Elderberry bushes make useful and attractive additions to the home landscape. Abundant white flowers cover elderberry in the spring, with dark, red to black berries following pollination. One shrub produces as much as 15 pounds of berries once it reaches maturity.
How To Grow Elderberry Plants
# 1 | Our elderberry plants are shipped bare root & dormant, so the tops may appear dry. But they will come out of dormancy when the spring temperature gets warmer.
# 2 | If you feel unsure that your plant is alive, please do a gentle scratch test. Gently scratch a small amount of bark about one inch up from the base of the plant. If it is white or green under the bark it is alive!
# 3 | As you prepare your planting site, allow the base of the plant to be kept moist, but do not submerge them in water. A bed approximately 3 feet in diameter should suffice for a bare root elderberry. If you plant more than one, space the shrubs 6 to 10 feet apart.
#4| Dig a hole deep enough to sit the elderberry in up to its crown. Make the hole wide enough to spread the roots out in. Place the shrub in the hole, spreading the roots and adjusting it as your go. Check that it sits level and straight.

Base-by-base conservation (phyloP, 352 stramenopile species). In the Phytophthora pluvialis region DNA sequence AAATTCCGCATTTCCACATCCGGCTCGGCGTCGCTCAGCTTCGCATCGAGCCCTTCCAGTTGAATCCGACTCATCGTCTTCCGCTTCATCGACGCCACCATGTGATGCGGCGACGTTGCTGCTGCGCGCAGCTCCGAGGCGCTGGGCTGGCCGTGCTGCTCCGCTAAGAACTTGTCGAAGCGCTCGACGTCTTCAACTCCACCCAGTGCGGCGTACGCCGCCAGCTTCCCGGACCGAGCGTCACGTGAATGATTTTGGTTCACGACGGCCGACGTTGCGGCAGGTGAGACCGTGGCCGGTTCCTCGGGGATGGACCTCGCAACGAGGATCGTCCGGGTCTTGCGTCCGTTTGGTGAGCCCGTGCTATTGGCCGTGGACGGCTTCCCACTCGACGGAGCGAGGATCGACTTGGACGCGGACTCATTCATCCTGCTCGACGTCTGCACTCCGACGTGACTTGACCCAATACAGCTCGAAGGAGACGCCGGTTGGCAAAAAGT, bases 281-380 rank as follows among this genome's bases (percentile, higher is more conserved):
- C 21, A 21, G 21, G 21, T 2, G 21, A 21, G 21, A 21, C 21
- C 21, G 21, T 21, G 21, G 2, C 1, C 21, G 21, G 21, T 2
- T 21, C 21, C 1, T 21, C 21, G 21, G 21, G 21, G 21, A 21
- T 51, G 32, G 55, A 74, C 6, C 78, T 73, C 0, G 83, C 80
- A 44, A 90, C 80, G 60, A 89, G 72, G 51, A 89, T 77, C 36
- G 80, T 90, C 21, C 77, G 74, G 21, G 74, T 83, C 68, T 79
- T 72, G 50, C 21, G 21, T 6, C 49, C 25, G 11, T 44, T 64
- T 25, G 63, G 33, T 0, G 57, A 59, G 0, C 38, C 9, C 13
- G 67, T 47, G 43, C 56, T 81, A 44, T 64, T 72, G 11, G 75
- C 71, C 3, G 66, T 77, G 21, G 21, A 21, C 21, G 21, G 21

#5 | Backfill the hole a few inches at a time. Tamp the soil down with care so you don't damage the roots. Finish backfilling all of the way, leaving a small berm, or hill, around the root zone to hold water in and direct it.
#6 | Water the elderberry thoroughly. Keep the soil moist the first growing season to help the roots establish.
#7 | Spread a 3-inch layer of wood, pine or bark mulch over the planting bed. Keep the mulch about 6 inches from the base of the plant to avoid introducing any disease or insect problems.